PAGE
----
One day, without really thinking about it, she found herself pushing the button to lower the volume on the phone in rhythm with the ringing itself and suddenly thought, “I’m the one doing the ringing.” From then on, every time the ringing got on her nerves, she would raise and lower the volume of the ringing in time with the ringing, as though her finger were making the phone ring.

“It’s a silly thing,” she said, “but it made me feel in charge again.”

In this case the koan of everyday life took the form of a ringing phone. Anyone who works in an office understands only too well how large that ringing phone can loom. We all have to deal with it, none of us likes it, and yet that ringing phone can be a wake-up call to our inner life. In having to confront the irritation of the ringing phone, we also confront the fundamentals of who we are and want to be. The ringing phone stands for everything in our life that we cannot control, everything that makes our life unpredictable, confusing, and difficult. For those of us who think of spiritual life as something to be found in a church, a retreat center, or a walk by the seashore, the ringing phone is the last thing we wish to hear.

But for those who are willing to see a spiritual opportunity in the ordinariness of everyday circumstance, the ringing phone is no less profound an encounter than the cypress tree in the garden.

What makes the difference is the resource of spiritual practice, which is a way to transform the mundane into the sacred, the ordinary into the profound. In Julie’s case, her instinct to embrace the ringing not as something outside but as something inside was an example of a practice we will be exploring later as “Seeing and Hearing with the Heart.” She was hearing that phone not with her mundane ear, but with a more spiritual organ.

To understand that a sound is not something outside ourselves, but something within, is a shift of consciousness that can lead to a different understanding of who we are for others and who others are for us. From that insight comes generosity, compassion, and wisdom.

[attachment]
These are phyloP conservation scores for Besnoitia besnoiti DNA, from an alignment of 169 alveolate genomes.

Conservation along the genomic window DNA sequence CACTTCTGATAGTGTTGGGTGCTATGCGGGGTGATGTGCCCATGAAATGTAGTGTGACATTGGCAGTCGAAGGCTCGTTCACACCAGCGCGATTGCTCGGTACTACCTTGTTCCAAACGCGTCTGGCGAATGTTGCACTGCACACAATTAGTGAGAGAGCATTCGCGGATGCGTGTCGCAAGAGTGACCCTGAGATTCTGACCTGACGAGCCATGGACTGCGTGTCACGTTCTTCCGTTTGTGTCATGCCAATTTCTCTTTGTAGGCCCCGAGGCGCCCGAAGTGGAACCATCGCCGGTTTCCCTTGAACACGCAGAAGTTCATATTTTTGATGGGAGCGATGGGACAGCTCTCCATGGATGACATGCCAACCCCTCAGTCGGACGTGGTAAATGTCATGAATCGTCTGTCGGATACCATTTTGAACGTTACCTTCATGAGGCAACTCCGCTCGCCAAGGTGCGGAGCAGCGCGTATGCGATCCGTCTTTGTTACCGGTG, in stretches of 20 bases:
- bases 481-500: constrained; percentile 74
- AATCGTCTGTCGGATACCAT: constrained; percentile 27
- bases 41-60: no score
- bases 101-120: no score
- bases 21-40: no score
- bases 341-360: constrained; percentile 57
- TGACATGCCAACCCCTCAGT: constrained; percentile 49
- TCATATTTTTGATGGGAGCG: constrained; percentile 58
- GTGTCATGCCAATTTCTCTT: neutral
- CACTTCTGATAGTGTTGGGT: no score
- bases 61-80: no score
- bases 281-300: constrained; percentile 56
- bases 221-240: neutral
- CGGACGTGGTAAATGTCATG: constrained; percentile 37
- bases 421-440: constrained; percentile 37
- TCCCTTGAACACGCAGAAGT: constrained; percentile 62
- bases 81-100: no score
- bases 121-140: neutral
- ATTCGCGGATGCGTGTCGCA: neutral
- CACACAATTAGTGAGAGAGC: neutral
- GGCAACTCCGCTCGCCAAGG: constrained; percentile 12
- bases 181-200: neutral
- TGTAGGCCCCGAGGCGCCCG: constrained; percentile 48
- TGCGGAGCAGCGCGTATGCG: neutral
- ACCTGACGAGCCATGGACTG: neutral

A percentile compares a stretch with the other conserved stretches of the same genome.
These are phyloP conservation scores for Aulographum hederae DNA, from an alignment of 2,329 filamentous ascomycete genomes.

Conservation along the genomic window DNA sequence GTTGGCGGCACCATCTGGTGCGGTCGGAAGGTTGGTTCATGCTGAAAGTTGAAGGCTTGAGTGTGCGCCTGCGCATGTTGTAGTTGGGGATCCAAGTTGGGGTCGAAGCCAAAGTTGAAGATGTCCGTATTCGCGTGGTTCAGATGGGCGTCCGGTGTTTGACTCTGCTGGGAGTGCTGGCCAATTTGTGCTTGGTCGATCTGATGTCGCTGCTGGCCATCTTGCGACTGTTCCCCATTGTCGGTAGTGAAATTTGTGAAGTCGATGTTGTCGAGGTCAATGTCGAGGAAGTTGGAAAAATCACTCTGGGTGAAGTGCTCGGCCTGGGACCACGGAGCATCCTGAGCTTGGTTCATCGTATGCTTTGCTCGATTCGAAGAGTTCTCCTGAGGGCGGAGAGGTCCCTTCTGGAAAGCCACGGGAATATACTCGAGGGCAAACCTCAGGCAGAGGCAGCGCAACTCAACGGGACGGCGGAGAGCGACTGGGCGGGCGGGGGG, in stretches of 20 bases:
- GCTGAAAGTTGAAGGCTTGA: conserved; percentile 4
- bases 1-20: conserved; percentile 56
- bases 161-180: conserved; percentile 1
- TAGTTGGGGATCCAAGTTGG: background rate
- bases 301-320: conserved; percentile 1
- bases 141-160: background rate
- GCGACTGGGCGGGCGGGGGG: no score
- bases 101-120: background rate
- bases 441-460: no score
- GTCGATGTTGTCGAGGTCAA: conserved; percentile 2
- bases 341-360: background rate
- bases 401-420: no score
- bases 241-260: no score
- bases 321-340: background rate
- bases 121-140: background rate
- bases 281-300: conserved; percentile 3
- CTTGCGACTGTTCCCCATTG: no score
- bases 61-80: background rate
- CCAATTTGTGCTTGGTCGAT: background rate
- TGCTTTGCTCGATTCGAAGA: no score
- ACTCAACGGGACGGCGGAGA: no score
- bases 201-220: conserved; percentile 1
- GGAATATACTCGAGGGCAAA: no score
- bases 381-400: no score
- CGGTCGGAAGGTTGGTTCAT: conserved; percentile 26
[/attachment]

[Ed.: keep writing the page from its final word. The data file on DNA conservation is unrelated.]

It may not seem like such a great accomplishment to tap our fingers in time with the ringing of a phone. But spiritual learning is nothing other than the accumulation, over time, of such small, modest awakenings. Eventually this can lead to a fundamental shift of perspective, a change in the sense of who “I” am and what “the world” is.

It is said that the monk, on hearing the words the cypress tree in the garden, experienced such a shift in perspective. In understanding such a story, it is important to realize how intimately that tree was a part of the monk’s daily life, just as the ringing phone was a part of Julie’s. The cypress tree in the garden was already in his heart. He passed it every day as he carried water to the kitchen, or firewood to the bathhouse, just as we might pass the office copier or the paper cup dispenser as we walk down the hall. That is why hearing the words the cypress tree in the garden caused his heart to open. Through spiritual practice, through concentrated attention over a long period of time, the tree was already growing within him.

The cypress tree in the garden can be anything, as long as we really see it and hear it, are open to it, and have an alert, caring, questioning mind.

This is the koan of everyday life. This is the potential of the workplace to be, for each of us, a spiritual place. This is the world seen with the eyes of awakening, a world in which everything we see and touch is offered to us as a gift.

Lift your eyes from this page, look up, look around you. Notice the first thing you see. What is it? A desk lamp? A window shade? A pencil? These humble objects are, indeed, capable of becoming your close spiritual friends.

Greet them as friends, because as you peruse this book, they will befriend as well as challenge you.

If nothing else, the next time the phone rings I hope that you will remember Julie, her tapping finger, the monk, and the cypress tree, and consider the possibility that the voice on the other end of the line might be someone other than the person who placed the call.

It might be you yourself.

Excerpted from Work as a Spiritual Practice by Lewis Richmond Copyright © 1999 by Lewis Richmond. Excerpted by permission of Broadway, a division of Random House, Inc. All rights reserved.

About the Author
Lewis Richmond is a Buddhist teacher, workshop leader, software entrepreneur, and musician/composer. Formerly Executive Vice President of Smith & Hawken, Ltd., he is the founder and owner of Forerunner Systems, Inc., the leading provider of inventory management software to the catalog industry. Lake of No Shore, his debut solo piano album, was released by Artifex Records in February 1999. An ordained disciple of Buddhist master Shunryu Suzuki Roshi, Mr. Richmond co-leads Dharma Friends, a meditation group in Mill Valley, California, where he lives.


Lewis Richmond

Buddhist writer and teacher